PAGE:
Sarnia has joined the growing list of Canadian cities to declare a climate emergency.
Council approved the declaration in a 7-2 vote Monday in a move that will require staff to identify ways Sarnia can reduce its carbon footprint and view all policies through an “environmental lens.”
“Let’s reflect on the reality. There’s no financial cost to making this declaration. We’re not asking for taxes, but there is a cost to our future and our opportunities if we don’t act today,” said Coun. Brian White, who brought the idea to council.
Several delegations urged city leaders to join Kingston, Hamilton, London and dozens of other municipalities that have already declared a climate change emergency.
“Similar to the positive implications of raising a pride flag, it makes people feel welcome, included and safe in our community,” said Kelly Moir, who has started a group called the Sarnia Sustainability Ambassadors.
“If Sarnia became a municipal leader in declaring a climate emergency, perhaps more local environmentalist groups would be more comfortable coming forward and proposing specific goals.”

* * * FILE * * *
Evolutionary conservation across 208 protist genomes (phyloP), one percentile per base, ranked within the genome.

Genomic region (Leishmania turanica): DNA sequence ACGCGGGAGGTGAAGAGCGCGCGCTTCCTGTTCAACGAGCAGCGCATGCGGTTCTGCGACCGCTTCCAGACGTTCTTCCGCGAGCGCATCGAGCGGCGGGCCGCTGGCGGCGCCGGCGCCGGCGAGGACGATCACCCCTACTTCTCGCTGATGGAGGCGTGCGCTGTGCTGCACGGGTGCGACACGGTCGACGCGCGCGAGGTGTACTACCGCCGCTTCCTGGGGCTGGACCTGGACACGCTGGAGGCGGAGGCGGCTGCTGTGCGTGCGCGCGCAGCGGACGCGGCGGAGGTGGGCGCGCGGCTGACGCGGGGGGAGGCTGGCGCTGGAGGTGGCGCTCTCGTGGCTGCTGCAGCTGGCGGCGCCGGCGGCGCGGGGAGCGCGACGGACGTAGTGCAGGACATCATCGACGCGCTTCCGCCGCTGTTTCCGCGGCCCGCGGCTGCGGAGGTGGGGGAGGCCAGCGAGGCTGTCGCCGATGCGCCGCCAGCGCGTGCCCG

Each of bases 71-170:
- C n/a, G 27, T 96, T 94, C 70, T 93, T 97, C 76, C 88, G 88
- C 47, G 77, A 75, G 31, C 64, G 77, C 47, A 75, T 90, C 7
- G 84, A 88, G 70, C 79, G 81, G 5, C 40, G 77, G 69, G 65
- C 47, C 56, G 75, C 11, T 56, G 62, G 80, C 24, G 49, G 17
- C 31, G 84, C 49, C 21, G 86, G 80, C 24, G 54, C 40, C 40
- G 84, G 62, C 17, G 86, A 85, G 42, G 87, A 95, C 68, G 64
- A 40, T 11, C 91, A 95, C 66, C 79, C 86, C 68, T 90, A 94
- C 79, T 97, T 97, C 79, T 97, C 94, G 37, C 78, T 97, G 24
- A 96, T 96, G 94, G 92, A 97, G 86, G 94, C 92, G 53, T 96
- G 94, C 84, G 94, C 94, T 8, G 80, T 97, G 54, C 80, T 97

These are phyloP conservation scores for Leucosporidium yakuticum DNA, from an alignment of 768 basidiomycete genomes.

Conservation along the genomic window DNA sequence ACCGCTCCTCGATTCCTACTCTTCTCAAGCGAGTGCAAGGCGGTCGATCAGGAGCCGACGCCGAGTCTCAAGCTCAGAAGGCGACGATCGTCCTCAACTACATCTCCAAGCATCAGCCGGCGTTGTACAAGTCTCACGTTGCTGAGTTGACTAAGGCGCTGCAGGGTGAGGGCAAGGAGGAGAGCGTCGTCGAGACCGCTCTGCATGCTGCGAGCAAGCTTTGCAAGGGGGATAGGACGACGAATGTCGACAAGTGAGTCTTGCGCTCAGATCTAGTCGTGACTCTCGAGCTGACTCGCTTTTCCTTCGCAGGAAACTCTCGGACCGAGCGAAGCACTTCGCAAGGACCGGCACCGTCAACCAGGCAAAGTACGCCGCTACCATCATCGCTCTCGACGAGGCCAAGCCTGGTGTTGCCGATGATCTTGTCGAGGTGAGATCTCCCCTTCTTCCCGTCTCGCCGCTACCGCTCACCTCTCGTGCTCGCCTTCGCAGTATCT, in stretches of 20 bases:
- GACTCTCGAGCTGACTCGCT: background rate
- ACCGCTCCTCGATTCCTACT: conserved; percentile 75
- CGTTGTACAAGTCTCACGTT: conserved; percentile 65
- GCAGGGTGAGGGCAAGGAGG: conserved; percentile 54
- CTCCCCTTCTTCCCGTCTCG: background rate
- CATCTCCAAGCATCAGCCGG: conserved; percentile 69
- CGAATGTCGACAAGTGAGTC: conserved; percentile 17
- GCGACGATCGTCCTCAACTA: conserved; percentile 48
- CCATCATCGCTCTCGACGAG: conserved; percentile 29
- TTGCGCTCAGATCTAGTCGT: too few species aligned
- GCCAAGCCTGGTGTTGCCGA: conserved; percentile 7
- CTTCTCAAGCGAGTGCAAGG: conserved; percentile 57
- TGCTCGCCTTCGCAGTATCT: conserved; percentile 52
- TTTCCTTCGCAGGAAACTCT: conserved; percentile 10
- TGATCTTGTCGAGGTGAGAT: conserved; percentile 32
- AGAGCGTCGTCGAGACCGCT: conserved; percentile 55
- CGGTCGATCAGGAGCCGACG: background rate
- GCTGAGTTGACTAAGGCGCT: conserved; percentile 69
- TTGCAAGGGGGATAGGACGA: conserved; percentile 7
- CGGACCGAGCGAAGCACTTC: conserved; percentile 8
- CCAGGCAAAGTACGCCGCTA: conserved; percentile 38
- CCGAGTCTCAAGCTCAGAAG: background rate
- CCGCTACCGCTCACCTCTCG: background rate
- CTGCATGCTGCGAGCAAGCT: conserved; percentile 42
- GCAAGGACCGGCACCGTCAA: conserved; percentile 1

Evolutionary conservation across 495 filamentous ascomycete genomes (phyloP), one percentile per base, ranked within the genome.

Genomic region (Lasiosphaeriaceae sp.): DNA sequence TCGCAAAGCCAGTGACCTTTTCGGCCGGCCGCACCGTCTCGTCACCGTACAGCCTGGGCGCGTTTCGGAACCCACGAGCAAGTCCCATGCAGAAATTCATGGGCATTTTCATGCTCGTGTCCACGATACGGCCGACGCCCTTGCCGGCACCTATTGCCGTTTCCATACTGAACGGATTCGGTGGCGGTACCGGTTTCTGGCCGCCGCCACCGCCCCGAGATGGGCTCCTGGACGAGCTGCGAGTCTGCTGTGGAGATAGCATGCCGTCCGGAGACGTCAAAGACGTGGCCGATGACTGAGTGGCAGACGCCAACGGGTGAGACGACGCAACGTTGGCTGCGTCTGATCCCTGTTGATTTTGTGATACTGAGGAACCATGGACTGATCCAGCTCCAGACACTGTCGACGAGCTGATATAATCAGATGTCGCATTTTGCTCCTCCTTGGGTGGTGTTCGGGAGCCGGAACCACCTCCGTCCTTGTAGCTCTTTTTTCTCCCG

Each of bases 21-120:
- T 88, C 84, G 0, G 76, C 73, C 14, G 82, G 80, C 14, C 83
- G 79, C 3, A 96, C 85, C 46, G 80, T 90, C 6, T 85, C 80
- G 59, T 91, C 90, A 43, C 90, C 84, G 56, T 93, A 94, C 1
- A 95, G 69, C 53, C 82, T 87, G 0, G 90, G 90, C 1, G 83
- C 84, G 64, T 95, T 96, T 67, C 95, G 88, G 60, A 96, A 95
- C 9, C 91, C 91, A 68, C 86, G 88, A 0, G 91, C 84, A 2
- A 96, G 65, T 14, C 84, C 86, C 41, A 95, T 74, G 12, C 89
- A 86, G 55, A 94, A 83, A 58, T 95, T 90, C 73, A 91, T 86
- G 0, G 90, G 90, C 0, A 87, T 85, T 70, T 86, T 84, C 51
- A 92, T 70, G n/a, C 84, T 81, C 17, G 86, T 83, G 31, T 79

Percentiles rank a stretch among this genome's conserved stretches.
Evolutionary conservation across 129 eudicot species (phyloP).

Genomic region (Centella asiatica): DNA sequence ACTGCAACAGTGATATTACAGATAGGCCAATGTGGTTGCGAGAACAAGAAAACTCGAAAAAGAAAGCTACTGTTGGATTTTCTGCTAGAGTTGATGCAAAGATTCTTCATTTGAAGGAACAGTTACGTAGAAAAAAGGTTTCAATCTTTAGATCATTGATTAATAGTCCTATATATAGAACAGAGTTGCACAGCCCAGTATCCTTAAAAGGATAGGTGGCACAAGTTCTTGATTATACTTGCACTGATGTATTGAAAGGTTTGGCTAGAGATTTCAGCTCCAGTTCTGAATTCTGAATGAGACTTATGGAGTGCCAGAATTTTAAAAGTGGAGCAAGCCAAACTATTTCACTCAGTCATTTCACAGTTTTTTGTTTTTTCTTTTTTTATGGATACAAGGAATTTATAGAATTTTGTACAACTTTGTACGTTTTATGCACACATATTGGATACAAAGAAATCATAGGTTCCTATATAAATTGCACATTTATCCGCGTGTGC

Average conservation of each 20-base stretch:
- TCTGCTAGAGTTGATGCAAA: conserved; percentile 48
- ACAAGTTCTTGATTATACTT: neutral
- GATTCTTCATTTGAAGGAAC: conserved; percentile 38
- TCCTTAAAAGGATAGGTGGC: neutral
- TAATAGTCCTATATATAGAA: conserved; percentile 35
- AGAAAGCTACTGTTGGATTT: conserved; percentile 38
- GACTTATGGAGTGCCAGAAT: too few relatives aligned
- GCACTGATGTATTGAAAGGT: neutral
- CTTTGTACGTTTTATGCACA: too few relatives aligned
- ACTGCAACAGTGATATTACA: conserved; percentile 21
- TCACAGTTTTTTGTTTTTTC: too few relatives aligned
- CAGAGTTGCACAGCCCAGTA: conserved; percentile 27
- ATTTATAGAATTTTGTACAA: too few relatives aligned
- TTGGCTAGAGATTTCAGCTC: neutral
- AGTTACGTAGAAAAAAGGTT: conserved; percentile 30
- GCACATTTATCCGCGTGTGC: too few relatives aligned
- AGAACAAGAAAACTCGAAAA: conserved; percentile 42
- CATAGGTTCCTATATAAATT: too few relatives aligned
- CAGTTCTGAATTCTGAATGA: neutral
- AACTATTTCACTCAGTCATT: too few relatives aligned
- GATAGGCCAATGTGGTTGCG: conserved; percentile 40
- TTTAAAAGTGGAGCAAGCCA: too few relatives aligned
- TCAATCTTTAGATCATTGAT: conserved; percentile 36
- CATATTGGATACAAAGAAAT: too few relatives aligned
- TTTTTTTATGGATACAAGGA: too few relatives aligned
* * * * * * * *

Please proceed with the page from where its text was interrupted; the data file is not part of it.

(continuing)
Coun. Bill Dennis opposed the declaration, calling it “extreme” and “potentially disrespectful” to the people who work in local industry and fuel the city’s economy.
“This community might as well fold up the tents without (them)… every person in this community directly or indirectly owes their current standard of living to these large industries,” Dennis said.
White said many Chemical Valley companies recognize the problem and are already taking steps to address climate change, and failing to act now could be even costlier.
Students from St. Patrick’s High School’s ‘Green Team’ said youth are worried about the future stressed by predictions of habitat loss and social upheaval resulting from the planet’s rising temperatures.
Leslie Pullen, of Climate Action Sarnia, pointed to the impact of climate change on local wheat and corn crops, including delaying seeding this spring and toxic mould.
“Farmers want to hear this community cares, (that) this community cares enough to declare a climate emergency and state, ‘We want to do something to secure your livelihoods and futures.’”
Sarnia had already created a new staff position to develop a climate change adaptation plan, including recommendations for the city’s strategic plan, official plan, zoning bylaws and infrastructure management.
It is also using $10.4 million received from a federal climate change adaptation fund to continue separating its combined sewers in the face of increasingly severe storms and flooding.
Since the movement began in Australia in 2016, more than 450 cities representing 40 million people have declared climate emergencies around the world.